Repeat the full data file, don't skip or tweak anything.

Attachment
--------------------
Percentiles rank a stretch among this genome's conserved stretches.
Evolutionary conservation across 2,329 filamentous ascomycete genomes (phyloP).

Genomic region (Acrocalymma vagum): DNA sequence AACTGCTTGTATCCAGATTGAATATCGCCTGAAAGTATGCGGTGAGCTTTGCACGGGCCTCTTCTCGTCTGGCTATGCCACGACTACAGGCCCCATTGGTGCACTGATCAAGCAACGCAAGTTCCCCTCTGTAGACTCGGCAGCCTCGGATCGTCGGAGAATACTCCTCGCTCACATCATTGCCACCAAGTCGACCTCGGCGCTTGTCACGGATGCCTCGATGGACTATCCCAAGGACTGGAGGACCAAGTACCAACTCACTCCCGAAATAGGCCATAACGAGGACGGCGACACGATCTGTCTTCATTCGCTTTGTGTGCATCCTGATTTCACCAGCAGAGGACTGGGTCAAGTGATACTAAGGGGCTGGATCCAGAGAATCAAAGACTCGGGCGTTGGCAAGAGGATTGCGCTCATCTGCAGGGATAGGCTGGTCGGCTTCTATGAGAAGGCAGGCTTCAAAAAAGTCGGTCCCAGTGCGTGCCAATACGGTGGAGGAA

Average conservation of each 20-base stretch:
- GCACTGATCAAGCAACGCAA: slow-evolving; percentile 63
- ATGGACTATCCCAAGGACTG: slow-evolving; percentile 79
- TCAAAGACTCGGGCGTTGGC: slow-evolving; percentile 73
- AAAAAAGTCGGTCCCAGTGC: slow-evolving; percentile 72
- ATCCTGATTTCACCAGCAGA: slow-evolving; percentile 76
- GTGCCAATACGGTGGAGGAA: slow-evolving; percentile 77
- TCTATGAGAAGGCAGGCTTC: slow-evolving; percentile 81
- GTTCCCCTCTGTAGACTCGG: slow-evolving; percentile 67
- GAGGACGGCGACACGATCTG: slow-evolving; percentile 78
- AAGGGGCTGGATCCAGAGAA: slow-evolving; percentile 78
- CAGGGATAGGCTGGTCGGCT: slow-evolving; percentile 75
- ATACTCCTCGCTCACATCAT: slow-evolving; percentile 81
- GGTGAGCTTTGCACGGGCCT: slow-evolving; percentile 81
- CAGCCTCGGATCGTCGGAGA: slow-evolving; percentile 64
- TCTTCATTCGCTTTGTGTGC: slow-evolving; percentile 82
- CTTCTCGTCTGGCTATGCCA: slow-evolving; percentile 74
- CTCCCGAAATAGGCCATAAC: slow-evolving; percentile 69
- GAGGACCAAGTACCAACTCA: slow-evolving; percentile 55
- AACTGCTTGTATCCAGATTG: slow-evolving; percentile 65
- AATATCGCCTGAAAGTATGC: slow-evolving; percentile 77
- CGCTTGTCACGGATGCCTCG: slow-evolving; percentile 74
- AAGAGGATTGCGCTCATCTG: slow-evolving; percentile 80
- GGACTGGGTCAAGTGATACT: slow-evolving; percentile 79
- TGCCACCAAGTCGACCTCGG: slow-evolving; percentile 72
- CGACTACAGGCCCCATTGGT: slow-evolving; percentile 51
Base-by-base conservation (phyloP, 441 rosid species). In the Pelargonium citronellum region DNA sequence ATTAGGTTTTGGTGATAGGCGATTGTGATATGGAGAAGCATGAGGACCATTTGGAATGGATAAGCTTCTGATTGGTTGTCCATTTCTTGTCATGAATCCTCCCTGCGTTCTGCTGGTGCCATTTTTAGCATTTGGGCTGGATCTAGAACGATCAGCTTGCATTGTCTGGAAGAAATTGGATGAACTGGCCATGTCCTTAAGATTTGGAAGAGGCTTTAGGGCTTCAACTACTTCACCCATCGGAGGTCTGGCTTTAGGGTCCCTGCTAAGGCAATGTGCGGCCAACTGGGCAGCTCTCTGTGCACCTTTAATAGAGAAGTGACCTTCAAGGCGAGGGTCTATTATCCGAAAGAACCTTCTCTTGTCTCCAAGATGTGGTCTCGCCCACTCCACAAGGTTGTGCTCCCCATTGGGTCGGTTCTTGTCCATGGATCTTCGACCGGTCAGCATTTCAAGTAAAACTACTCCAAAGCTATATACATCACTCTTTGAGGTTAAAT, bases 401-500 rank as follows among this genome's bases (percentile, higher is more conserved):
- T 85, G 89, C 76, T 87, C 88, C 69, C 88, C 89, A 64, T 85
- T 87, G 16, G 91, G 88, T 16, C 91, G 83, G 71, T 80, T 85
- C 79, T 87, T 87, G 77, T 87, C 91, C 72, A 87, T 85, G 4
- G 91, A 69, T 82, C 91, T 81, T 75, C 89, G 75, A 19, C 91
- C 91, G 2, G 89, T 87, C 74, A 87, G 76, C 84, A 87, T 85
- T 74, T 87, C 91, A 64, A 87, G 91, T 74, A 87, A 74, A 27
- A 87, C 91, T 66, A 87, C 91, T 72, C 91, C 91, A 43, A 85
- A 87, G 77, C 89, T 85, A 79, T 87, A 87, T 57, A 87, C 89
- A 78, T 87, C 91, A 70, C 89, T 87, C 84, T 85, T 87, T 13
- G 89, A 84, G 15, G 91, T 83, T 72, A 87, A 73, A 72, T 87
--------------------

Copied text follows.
Percentiles rank a stretch among this genome's conserved stretches.
Evolutionary conservation across 2,329 filamentous ascomycete genomes (phyloP).

Genomic region (Acrocalymma vagum): DNA sequence AACTGCTTGTATCCAGATTGAATATCGCCTGAAAGTATGCGGTGAGCTTTGCACGGGCCTCTTCTCGTCTGGCTATGCCACGACTACAGGCCCCATTGGTGCACTGATCAAGCAACGCAAGTTCCCCTCTGTAGACTCGGCAGCCTCGGATCGTCGGAGAATACTCCTCGCTCACATCATTGCCACCAAGTCGACCTCGGCGCTTGTCACGGATGCCTCGATGGACTATCCCAAGGACTGGAGGACCAAGTACCAACTCACTCCCGAAATAGGCCATAACGAGGACGGCGACACGATCTGTCTTCATTCGCTTTGTGTGCATCCTGATTTCACCAGCAGAGGACTGGGTCAAGTGATACTAAGGGGCTGGATCCAGAGAATCAAAGACTCGGGCGTTGGCAAGAGGATTGCGCTCATCTGCAGGGATAGGCTGGTCGGCTTCTATGAGAAGGCAGGCTTCAAAAAAGTCGGTCCCAGTGCGTGCCAATACGGTGGAGGAA

Average conservation of each 20-base stretch:
- GCACTGATCAAGCAACGCAA: slow-evolving; percentile 63
- ATGGACTATCCCAAGGACTG: slow-evolving; percentile 79
- TCAAAGACTCGGGCGTTGGC: slow-evolving; percentile 73
- AAAAAAGTCGGTCCCAGTGC: slow-evolving; percentile 72
- ATCCTGATTTCACCAGCAGA: slow-evolving; percentile 76
- GTGCCAATACGGTGGAGGAA: slow-evolving; percentile 77
- TCTATGAGAAGGCAGGCTTC: slow-evolving; percentile 81
- GTTCCCCTCTGTAGACTCGG: slow-evolving; percentile 67
- GAGGACGGCGACACGATCTG: slow-evolving; percentile 78
- AAGGGGCTGGATCCAGAGAA: slow-evolving; percentile 78
- CAGGGATAGGCTGGTCGGCT: slow-evolving; percentile 75
- ATACTCCTCGCTCACATCAT: slow-evolving; percentile 81
- GGTGAGCTTTGCACGGGCCT: slow-evolving; percentile 81
- CAGCCTCGGATCGTCGGAGA: slow-evolving; percentile 64
- TCTTCATTCGCTTTGTGTGC: slow-evolving; percentile 82
- CTTCTCGTCTGGCTATGCCA: slow-evolving; percentile 74
- CTCCCGAAATAGGCCATAAC: slow-evolving; percentile 69
- GAGGACCAAGTACCAACTCA: slow-evolving; percentile 55
- AACTGCTTGTATCCAGATTG: slow-evolving; percentile 65
- AATATCGCCTGAAAGTATGC: slow-evolving; percentile 77
- CGCTTGTCACGGATGCCTCG: slow-evolving; percentile 74
- AAGAGGATTGCGCTCATCTG: slow-evolving; percentile 80
- GGACTGGGTCAAGTGATACT: slow-evolving; percentile 79
- TGCCACCAAGTCGACCTCGG: slow-evolving; percentile 72
- CGACTACAGGCCCCATTGGT: slow-evolving; percentile 51
Base-by-base conservation (phyloP, 441 rosid species). In the Pelargonium citronellum region DNA sequence ATTAGGTTTTGGTGATAGGCGATTGTGATATGGAGAAGCATGAGGACCATTTGGAATGGATAAGCTTCTGATTGGTTGTCCATTTCTTGTCATGAATCCTCCCTGCGTTCTGCTGGTGCCATTTTTAGCATTTGGGCTGGATCTAGAACGATCAGCTTGCATTGTCTGGAAGAAATTGGATGAACTGGCCATGTCCTTAAGATTTGGAAGAGGCTTTAGGGCTTCAACTACTTCACCCATCGGAGGTCTGGCTTTAGGGTCCCTGCTAAGGCAATGTGCGGCCAACTGGGCAGCTCTCTGTGCACCTTTAATAGAGAAGTGACCTTCAAGGCGAGGGTCTATTATCCGAAAGAACCTTCTCTTGTCTCCAAGATGTGGTCTCGCCCACTCCACAAGGTTGTGCTCCCCATTGGGTCGGTTCTTGTCCATGGATCTTCGACCGGTCAGCATTTCAAGTAAAACTACTCCAAAGCTATATACATCACTCTTTGAGGTTAAAT, bases 401-500 rank as follows among this genome's bases (percentile, higher is more conserved):
- T 85, G 89, C 76, T 87, C 88, C 69, C 88, C 89, A 64, T 85
- T 87, G 16, G 91, G 88, T 16, C 91, G 83, G 71, T 80, T 85
- C 79, T 87, T 87, G 77, T 87, C 91, C 72, A 87, T 85, G 4
- G 91, A 69, T 82, C 91, T 81, T 75, C 89, G 75, A 19, C 91
- C 91, G 2, G 89, T 87, C 74, A 87, G 76, C 84, A 87, T 85
- T 74, T 87, C 91, A 64, A 87, G 91, T 74, A 87, A 74, A 27
- A 87, C 91, T 66, A 87, C 91, T 72, C 91, C 91, A 43, A 85
- A 87, G 77, C 89, T 85, A 79, T 87, A 87, T 57, A 87, C 89
- A 78, T 87, C 91, A 70, C 89, T 87, C 84, T 85, T 87, T 13
- G 89, A 84, G 15, G 91, T 83, T 72, A 87, A 73, A 72, T 87